Washington would be crazy not to look at Gonzaga's Kelly Graves
Gonzaga women's basketball coach Kelly Graves has built a powerhouse that rivals the Zags men's success. Washington needs a new women's coach. Doesn't that make sense?
Seattle Times colleges reporter
Louisville @ Gonzaga, 6 p.m., ESPN
SPOKANE — Over the phone, Jim Sollars didn't mince words.
"I think the University of Washington would be gravely mistaken," said the University of Portland women's basketball coach, "if it didn't offer him a job."
Spend time around Gonzaga women's coach Kelly Graves and his program, and you understand why Sollars would feel that way.
Tonight, Graves has his team in the women's Sweet 16 against Louisville here at Spokane Arena. It's the Zags' second consecutive round-of-16 appearance, and nobody around here figures it's a fluke.
Graves is one of those people who intuitively makes others feel good, and the Zags women play like that — ebulliently, enthusiastically, with a healthy bounce in their step. And, oh, by the way, they led the nation in scoring this season, won 30 games and averaged a little more than 4,000 fans at home.
Across the state, of course, Washington is in the market for a new coach, and I'm thinking that as a result of the frayed feelings between the schools over men's basketball, there are two possible schools of thought on Montlake regarding Graves:
• We can pay more, we're in the Pac-10, and if Kelly Graves has the big time in his cross hairs, we can give him something Gonzaga can't.
• Meh. We're the Huskies, you're Gonzaga, and what could you possibly have that we'd want?
Whatever Washington might be thinking, the Huskies ought to be giving Graves some longing gazes. He can recruit, he can coach, and he's good in the community.
Recruiting? Sollars remembers his former assistant at Portland (1993-97) telling him how, as a Mormon in Santiago, Chile (Graves is a native of Utah and grew up there), he topped all his missionary colleagues in LDS converts in that country.
"He recruits with a religious zeal," said Sollars.
Before Portland, Graves, 48, got his coaching start at Big Bend Community College in Moses Lake. He was an assistant for the men's team, and when the women's coach quit shortly before the season, they asked him if he wanted to double up.
"It was an extra $2,500, I was young and we played doubleheaders, so it just meant I had to show up a little earlier," Graves said. "I loved it."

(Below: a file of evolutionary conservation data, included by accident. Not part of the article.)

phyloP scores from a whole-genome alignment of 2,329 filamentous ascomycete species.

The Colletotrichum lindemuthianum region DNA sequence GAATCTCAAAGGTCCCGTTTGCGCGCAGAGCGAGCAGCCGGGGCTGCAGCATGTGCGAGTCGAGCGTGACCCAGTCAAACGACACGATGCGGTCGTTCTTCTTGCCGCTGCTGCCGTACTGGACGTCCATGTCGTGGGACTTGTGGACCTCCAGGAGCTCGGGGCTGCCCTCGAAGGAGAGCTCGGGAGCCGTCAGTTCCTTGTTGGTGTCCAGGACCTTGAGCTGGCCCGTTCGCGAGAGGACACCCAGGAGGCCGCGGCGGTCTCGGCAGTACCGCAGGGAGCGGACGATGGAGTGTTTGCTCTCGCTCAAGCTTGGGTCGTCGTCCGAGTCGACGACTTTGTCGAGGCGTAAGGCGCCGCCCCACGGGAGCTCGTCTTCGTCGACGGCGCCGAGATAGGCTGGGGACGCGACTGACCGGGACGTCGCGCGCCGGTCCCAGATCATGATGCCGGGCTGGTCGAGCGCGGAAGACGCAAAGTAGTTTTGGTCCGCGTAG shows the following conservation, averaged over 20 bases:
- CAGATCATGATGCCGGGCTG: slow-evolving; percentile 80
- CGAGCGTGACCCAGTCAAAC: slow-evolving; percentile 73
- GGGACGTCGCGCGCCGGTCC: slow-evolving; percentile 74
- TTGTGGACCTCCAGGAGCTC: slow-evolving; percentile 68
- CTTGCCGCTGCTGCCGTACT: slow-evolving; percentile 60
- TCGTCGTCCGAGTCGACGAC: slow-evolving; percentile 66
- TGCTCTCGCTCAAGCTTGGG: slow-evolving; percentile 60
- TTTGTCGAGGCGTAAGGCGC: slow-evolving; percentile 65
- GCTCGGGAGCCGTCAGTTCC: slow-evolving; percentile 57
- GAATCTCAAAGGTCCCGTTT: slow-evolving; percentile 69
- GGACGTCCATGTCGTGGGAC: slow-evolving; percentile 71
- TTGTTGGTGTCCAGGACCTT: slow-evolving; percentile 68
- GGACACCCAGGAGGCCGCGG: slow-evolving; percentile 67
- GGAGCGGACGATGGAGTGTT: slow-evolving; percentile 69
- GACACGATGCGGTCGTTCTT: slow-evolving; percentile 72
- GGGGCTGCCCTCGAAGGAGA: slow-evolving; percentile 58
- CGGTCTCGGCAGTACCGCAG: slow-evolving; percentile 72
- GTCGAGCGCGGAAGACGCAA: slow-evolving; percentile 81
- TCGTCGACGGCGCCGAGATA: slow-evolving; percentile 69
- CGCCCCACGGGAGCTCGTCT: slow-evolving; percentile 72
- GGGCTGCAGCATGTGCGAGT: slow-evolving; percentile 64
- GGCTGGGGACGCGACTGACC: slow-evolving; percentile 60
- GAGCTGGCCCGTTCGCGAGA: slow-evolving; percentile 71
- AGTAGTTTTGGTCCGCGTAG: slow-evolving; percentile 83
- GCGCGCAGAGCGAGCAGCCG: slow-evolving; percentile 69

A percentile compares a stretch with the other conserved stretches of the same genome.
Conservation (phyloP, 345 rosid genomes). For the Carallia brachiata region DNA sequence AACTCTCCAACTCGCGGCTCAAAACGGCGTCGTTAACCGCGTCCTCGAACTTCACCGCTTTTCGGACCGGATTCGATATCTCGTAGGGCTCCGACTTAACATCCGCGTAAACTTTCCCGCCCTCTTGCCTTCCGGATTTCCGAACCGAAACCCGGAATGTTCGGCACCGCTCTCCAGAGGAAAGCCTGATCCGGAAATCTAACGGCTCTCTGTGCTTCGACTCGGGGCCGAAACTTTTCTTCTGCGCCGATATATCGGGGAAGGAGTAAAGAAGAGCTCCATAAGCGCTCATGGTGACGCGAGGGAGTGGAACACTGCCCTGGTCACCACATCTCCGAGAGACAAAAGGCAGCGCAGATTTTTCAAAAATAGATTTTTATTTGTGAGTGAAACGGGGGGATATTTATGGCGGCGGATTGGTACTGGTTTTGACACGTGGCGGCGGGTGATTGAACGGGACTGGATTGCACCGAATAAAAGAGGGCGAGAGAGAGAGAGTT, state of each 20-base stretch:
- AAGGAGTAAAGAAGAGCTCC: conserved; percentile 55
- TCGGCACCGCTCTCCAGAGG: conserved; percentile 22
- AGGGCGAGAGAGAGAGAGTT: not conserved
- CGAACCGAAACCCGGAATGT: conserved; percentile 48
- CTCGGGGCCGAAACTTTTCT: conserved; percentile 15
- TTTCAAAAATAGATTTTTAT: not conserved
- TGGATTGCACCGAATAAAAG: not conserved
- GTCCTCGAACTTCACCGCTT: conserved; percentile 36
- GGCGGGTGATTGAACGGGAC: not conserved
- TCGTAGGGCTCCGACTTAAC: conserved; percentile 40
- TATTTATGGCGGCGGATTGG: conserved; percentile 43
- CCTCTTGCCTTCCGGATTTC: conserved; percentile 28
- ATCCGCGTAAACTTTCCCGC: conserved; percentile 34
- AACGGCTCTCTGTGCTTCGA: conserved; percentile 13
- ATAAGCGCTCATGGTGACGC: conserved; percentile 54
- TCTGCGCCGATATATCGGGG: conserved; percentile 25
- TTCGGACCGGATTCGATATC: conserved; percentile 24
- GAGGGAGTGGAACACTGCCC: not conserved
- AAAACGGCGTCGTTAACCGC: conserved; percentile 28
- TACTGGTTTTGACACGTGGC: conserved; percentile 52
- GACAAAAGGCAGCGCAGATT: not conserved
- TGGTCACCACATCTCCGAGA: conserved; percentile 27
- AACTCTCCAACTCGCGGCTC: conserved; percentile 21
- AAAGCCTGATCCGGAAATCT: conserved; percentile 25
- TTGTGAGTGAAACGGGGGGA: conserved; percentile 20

Big Bend was awful (4-22) that year, just like Gonzaga was his first year (winless in the West Coast Conference in 2000-01). But two years after he started, the two-year school won 23 games, leading to the assistant's job with Sollars, and in 1997, a head-coaching position at Saint Mary's.
The Gaels had 30 league wins in his three years when Gonzaga athletic director Mike Roth came calling. The rise of the men's program was in relative infancy, but Roth sensed a similar opportunity for the women.
"The first thing he said to me was, 'Kelly, I want our women's team to be as good as our men's team,' " Graves recalled. " 'What do you need from me?' "
One night, Roth called the Graves home in the Bay Area to woo the coach, and he wasn't in. Instead, Graves' wife Mary answered — she has Spokane family ties — and Roth recruited her.
It all worked, although the first year was hardly easy. The Zags went 5-23 and, as Graves recalls, took six players on a trip to Sacramento State, partly because of four serious knee injuries.
"It was a perfect storm of ineptitude," he said. "Honestly, I questioned my own abilities. It humbles you."
There hasn't been a lot of that since. Gonzaga won 18 games his third year, and it dominates the WCC more than the GU men, having won 36 straight games against league opponents and seven consecutive titles.
Talk about déjà vu. All the things Roth went through 10 years ago with men's coach Mark Few and his appeal to bigger schools, he's doing now with Graves.
"It's not who's knocking on the door, it's about giving him the security and (the message) that we want you to stay here and never leave here," said Roth. "Having to do this on the men's side with Mark has given us a lot of information on how to do this."
Few stayed because the Zags found ways to elevate themselves from the dreaded "mid-major" level to become big-time in areas like scheduling. Just like Few, Graves chafes at the description.
"We have a school policy," he said, laughing. "We don't use that term.
"Here's how I answer it. Every player in this locker room was recruited by BCS, power-conference schools, offered by numerous schools, taken official visits. We recruit top-100 kids, we play in a beautiful arena, we draw really well, most of our games are on local television, and we fly to (most of) our games on private jet.
"What about all that says mid-major?"
So I asked Graves if he has interest in the UW job.
"As soon as our last game is over, then we'll think about it," he said. "Honestly, I would be doing them a disservice if I even thought anything else.
"But I'm happy here. This is a good fit for my family, and I like this environment."
That doesn't mean the Huskies shouldn't explore it, and hard. They'd be crazy if they don't.
Bud Withers: 206-464-8281 or firstname.lastname@example.org
|Zags vs. Huskies|
|Here's how Gonzaga and UW have done in the 11 seasons that Kelly Graves has been the coach at Gonzaga:|
|* Tia Jackson took over as coach for the Huskies in the 2007-08 season. Before that, June Daugherty was the coach.|
About Bud Withers
Bud Withers gives his take on college sports, with the latest from the Huskies, Cougs, and the rest of the Pac-10.
email@example.com | 206-464-8281
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